A Glimpse into our Autism: The label

21 November 2018

Dear Friend,

Yesterday she asked me why I labelled my child...

It hit a raw nerve.

The dilema, to label or not to label, started when we began the diagnostic process. Family and friends were quick to offer support and advice, most of which was meant to reassure but actually often lead to heated discussions as well meaning people told us;

There’s nothing wrong with that kid or he’s as bright as a button or don't label him too early.

I put their reactions down to embarrassment or denial; like autism was something to be ashamed of or that they believed he would grow out of.

Autism is not a label it is a diagnosis. Would people have had the same reaction if my son had been diagnosed with an illness or a visible disability? Would you tell someone not to use the term diabetic or downs syndrome?





I can honestly say that I did not begin chasing a diagnosis but that nursery and preschool nudged us in the direction of professionals because our son was having significant difficulties and we needed help. I simply could not ignore my son's needs.

I am sick of hearing the unsolicited advice; You don't want him to be defined by his label. Of course, I don't want my gorgeous boy to only be known as the boy with autism. I agree that we need to see the child before the diagnosis. But he is autistic...

If we hadn't accepted the autistic diagnosis then surely we wouldn't have been accepting our son for who he is?

Yesterday she asked me why I labelled my child...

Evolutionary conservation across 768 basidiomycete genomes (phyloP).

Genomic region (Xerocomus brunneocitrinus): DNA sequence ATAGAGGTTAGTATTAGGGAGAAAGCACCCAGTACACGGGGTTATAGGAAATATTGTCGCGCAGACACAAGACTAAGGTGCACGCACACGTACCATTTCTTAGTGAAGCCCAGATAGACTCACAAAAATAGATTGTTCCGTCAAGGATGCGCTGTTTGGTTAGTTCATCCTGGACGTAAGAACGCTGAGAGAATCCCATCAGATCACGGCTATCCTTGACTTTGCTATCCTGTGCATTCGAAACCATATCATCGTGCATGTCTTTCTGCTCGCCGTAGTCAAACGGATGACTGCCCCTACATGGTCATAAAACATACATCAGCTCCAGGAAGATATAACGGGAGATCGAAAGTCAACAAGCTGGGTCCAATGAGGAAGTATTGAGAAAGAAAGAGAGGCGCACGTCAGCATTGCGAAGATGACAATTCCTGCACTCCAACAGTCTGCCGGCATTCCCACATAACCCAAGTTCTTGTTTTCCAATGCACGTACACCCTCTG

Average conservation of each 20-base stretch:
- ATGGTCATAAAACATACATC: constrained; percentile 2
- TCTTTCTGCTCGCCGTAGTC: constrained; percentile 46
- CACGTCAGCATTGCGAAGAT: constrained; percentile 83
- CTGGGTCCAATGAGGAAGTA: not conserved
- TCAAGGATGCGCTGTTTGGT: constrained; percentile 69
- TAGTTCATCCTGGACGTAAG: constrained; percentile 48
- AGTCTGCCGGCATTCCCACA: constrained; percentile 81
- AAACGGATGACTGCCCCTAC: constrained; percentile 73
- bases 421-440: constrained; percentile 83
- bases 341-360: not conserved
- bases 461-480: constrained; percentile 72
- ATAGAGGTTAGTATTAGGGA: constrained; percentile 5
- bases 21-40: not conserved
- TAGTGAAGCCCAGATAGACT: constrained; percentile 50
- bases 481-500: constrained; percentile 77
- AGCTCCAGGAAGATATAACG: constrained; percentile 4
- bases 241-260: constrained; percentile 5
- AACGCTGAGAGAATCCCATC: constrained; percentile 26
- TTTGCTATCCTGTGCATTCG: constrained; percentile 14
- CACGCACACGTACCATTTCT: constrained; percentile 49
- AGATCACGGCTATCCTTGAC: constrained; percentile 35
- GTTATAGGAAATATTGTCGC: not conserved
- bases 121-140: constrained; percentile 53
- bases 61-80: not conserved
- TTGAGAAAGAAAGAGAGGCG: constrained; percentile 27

I didn't. He was diagnosed with autism.


A glimpse into autism is a series of short letters that explore the impact autism has on our family on a day to day basis. Disclaimer: this is our experience not all autistic people are the same. 
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12 comments

  1. I had gotten a few of those myself when my son was younger. I always hated it because I did struggle with the label. I want people to know my son before seeing his diagnosis. But now that he has gotten better at advocating for himself, he is proud of his "label" and I stand by him. He knows his faults and he knows his strengths. He knows what struggles with and he knows what he is good at. I raised him to not be ashamed of who he is. And that is who he has become. You make an excellent point about the diagnosis versus label. You wouldn't call it a label to a diabetic or a Cancer patient, or anyone else really. So why is it such an issue with some people when it comes to Autism? #MixitUp

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    1. Thanks Michelle for giving such a well considered comment. Nice to know I am not alone with this xx

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  2. This is such a powerful post. Agree a diagnosis is not a label. Thanks for sharing with #PoCoLo

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    1. Thanks for hosting #POCOLO and for your comment.

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  3. It's such a shame that we talk about "labels" rather than diagnosis. xx
    Thanks for sharing with #pocolo

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  4. I am so sad that the world is so hard for your son. Differently abled people need to be included for who they are and they have so much to bring to the table. A differing viewpoint, and new perspective, or a new way to think. M'wah dear Catie! #thesatsesh xoxo

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  5. As you know better than many - resources are so limited that a diagnosis is needed to even start to begin the conversation about accessing support for children who are showing signs of having AEN. It's a no-brainer - that you explain patiently and clearly here. xx #thesatsesh

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  6. I quite agree that it isn't labelling. Diagnosis is important; it is good that it is easier to get diagnoses these day. Diagnoses mean support (or at least should) and help people understand.

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    Replies
    1. Yes it should mean support and most importantly the right support. Thanks for your comment xx

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